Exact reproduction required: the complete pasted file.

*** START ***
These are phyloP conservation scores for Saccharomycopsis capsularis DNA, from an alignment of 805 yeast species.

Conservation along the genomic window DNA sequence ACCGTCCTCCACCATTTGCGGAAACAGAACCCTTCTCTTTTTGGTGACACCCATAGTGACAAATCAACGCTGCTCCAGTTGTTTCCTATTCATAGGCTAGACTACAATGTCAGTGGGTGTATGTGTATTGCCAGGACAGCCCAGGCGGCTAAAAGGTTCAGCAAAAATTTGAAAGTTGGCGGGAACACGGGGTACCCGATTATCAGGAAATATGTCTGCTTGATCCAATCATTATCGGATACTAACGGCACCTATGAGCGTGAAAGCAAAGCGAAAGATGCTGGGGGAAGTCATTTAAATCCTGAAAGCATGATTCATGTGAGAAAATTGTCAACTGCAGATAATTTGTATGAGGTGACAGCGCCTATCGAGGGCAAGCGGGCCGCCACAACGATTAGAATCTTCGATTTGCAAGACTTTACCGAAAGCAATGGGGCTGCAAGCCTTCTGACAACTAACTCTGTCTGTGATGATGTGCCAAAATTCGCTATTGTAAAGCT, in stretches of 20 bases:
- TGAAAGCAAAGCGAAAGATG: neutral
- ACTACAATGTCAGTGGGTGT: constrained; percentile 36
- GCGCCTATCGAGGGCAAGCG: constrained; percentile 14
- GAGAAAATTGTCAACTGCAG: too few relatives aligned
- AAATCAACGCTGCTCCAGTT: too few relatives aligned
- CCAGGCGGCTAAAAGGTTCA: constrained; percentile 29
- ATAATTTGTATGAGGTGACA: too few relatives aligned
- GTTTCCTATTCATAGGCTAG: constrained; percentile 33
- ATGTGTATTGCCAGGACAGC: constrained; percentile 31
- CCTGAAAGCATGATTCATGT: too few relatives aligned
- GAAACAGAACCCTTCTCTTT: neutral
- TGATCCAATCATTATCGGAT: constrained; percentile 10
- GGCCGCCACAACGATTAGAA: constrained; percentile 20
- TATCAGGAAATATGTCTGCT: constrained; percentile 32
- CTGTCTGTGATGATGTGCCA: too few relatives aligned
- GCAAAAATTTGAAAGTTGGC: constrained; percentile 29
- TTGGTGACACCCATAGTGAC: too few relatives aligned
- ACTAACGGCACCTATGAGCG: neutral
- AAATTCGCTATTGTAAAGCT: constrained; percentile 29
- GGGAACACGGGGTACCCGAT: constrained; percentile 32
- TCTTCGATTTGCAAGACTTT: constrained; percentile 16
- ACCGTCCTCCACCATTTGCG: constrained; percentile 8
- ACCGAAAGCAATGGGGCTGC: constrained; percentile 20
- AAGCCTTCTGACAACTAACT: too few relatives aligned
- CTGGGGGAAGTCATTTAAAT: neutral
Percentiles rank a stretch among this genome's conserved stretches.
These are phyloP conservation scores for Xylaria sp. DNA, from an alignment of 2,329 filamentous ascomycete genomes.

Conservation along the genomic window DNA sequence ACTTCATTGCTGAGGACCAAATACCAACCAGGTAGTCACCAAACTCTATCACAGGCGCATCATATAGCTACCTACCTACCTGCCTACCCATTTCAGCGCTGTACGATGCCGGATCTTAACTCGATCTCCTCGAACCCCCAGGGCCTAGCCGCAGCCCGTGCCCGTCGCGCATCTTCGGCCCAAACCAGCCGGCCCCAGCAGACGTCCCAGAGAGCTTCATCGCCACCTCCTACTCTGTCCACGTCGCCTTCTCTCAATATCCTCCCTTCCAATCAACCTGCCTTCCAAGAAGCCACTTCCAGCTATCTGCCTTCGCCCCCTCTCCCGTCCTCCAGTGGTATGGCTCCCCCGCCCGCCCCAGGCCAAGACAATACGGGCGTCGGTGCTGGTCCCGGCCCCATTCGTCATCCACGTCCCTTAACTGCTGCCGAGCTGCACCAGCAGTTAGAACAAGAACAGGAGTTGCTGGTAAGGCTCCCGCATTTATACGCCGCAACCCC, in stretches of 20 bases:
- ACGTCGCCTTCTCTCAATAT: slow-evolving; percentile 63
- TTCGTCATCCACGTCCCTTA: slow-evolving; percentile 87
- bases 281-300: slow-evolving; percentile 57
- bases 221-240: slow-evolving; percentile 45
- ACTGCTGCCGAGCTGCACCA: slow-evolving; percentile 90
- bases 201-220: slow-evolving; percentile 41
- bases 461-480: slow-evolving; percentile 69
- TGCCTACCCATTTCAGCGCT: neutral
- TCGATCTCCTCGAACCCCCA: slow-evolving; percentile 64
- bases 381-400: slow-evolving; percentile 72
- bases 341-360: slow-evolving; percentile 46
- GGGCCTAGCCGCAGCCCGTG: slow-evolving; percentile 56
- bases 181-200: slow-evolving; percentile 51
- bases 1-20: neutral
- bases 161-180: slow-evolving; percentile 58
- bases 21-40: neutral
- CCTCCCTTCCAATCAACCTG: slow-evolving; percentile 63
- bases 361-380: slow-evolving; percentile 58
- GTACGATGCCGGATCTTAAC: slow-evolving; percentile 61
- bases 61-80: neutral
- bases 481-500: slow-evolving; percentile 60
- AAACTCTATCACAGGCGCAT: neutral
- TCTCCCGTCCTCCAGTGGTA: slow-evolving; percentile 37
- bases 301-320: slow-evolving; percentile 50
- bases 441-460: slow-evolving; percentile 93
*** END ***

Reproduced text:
These are phyloP conservation scores for Saccharomycopsis capsularis DNA, from an alignment of 805 yeast species.

Conservation along the genomic window DNA sequence ACCGTCCTCCACCATTTGCGGAAACAGAACCCTTCTCTTTTTGGTGACACCCATAGTGACAAATCAACGCTGCTCCAGTTGTTTCCTATTCATAGGCTAGACTACAATGTCAGTGGGTGTATGTGTATTGCCAGGACAGCCCAGGCGGCTAAAAGGTTCAGCAAAAATTTGAAAGTTGGCGGGAACACGGGGTACCCGATTATCAGGAAATATGTCTGCTTGATCCAATCATTATCGGATACTAACGGCACCTATGAGCGTGAAAGCAAAGCGAAAGATGCTGGGGGAAGTCATTTAAATCCTGAAAGCATGATTCATGTGAGAAAATTGTCAACTGCAGATAATTTGTATGAGGTGACAGCGCCTATCGAGGGCAAGCGGGCCGCCACAACGATTAGAATCTTCGATTTGCAAGACTTTACCGAAAGCAATGGGGCTGCAAGCCTTCTGACAACTAACTCTGTCTGTGATGATGTGCCAAAATTCGCTATTGTAAAGCT, in stretches of 20 bases:
- TGAAAGCAAAGCGAAAGATG: neutral
- ACTACAATGTCAGTGGGTGT: constrained; percentile 36
- GCGCCTATCGAGGGCAAGCG: constrained; percentile 14
- GAGAAAATTGTCAACTGCAG: too few relatives aligned
- AAATCAACGCTGCTCCAGTT: too few relatives aligned
- CCAGGCGGCTAAAAGGTTCA: constrained; percentile 29
- ATAATTTGTATGAGGTGACA: too few relatives aligned
- GTTTCCTATTCATAGGCTAG: constrained; percentile 33
- ATGTGTATTGCCAGGACAGC: constrained; percentile 31
- CCTGAAAGCATGATTCATGT: too few relatives aligned
- GAAACAGAACCCTTCTCTTT: neutral
- TGATCCAATCATTATCGGAT: constrained; percentile 10
- GGCCGCCACAACGATTAGAA: constrained; percentile 20
- TATCAGGAAATATGTCTGCT: constrained; percentile 32
- CTGTCTGTGATGATGTGCCA: too few relatives aligned
- GCAAAAATTTGAAAGTTGGC: constrained; percentile 29
- TTGGTGACACCCATAGTGAC: too few relatives aligned
- ACTAACGGCACCTATGAGCG: neutral
- AAATTCGCTATTGTAAAGCT: constrained; percentile 29
- GGGAACACGGGGTACCCGAT: constrained; percentile 32
- TCTTCGATTTGCAAGACTTT: constrained; percentile 16
- ACCGTCCTCCACCATTTGCG: constrained; percentile 8
- ACCGAAAGCAATGGGGCTGC: constrained; percentile 20
- AAGCCTTCTGACAACTAACT: too few relatives aligned
- CTGGGGGAAGTCATTTAAAT: neutral
Percentiles rank a stretch among this genome's conserved stretches.
These are phyloP conservation scores for Xylaria sp. DNA, from an alignment of 2,329 filamentous ascomycete genomes.

Conservation along the genomic window DNA sequence ACTTCATTGCTGAGGACCAAATACCAACCAGGTAGTCACCAAACTCTATCACAGGCGCATCATATAGCTACCTACCTACCTGCCTACCCATTTCAGCGCTGTACGATGCCGGATCTTAACTCGATCTCCTCGAACCCCCAGGGCCTAGCCGCAGCCCGTGCCCGTCGCGCATCTTCGGCCCAAACCAGCCGGCCCCAGCAGACGTCCCAGAGAGCTTCATCGCCACCTCCTACTCTGTCCACGTCGCCTTCTCTCAATATCCTCCCTTCCAATCAACCTGCCTTCCAAGAAGCCACTTCCAGCTATCTGCCTTCGCCCCCTCTCCCGTCCTCCAGTGGTATGGCTCCCCCGCCCGCCCCAGGCCAAGACAATACGGGCGTCGGTGCTGGTCCCGGCCCCATTCGTCATCCACGTCCCTTAACTGCTGCCGAGCTGCACCAGCAGTTAGAACAAGAACAGGAGTTGCTGGTAAGGCTCCCGCATTTATACGCCGCAACCCC, in stretches of 20 bases:
- ACGTCGCCTTCTCTCAATAT: slow-evolving; percentile 63
- TTCGTCATCCACGTCCCTTA: slow-evolving; percentile 87
- bases 281-300: slow-evolving; percentile 57
- bases 221-240: slow-evolving; percentile 45
- ACTGCTGCCGAGCTGCACCA: slow-evolving; percentile 90
- bases 201-220: slow-evolving; percentile 41
- bases 461-480: slow-evolving; percentile 69
- TGCCTACCCATTTCAGCGCT: neutral
- TCGATCTCCTCGAACCCCCA: slow-evolving; percentile 64
- bases 381-400: slow-evolving; percentile 72
- bases 341-360: slow-evolving; percentile 46
- GGGCCTAGCCGCAGCCCGTG: slow-evolving; percentile 56
- bases 181-200: slow-evolving; percentile 51
- bases 1-20: neutral
- bases 161-180: slow-evolving; percentile 58
- bases 21-40: neutral
- CCTCCCTTCCAATCAACCTG: slow-evolving; percentile 63
- bases 361-380: slow-evolving; percentile 58
- GTACGATGCCGGATCTTAAC: slow-evolving; percentile 61
- bases 61-80: neutral
- bases 481-500: slow-evolving; percentile 60
- AAACTCTATCACAGGCGCAT: neutral
- TCTCCCGTCCTCCAGTGGTA: slow-evolving; percentile 37
- bases 301-320: slow-evolving; percentile 50
- bases 441-460: slow-evolving; percentile 93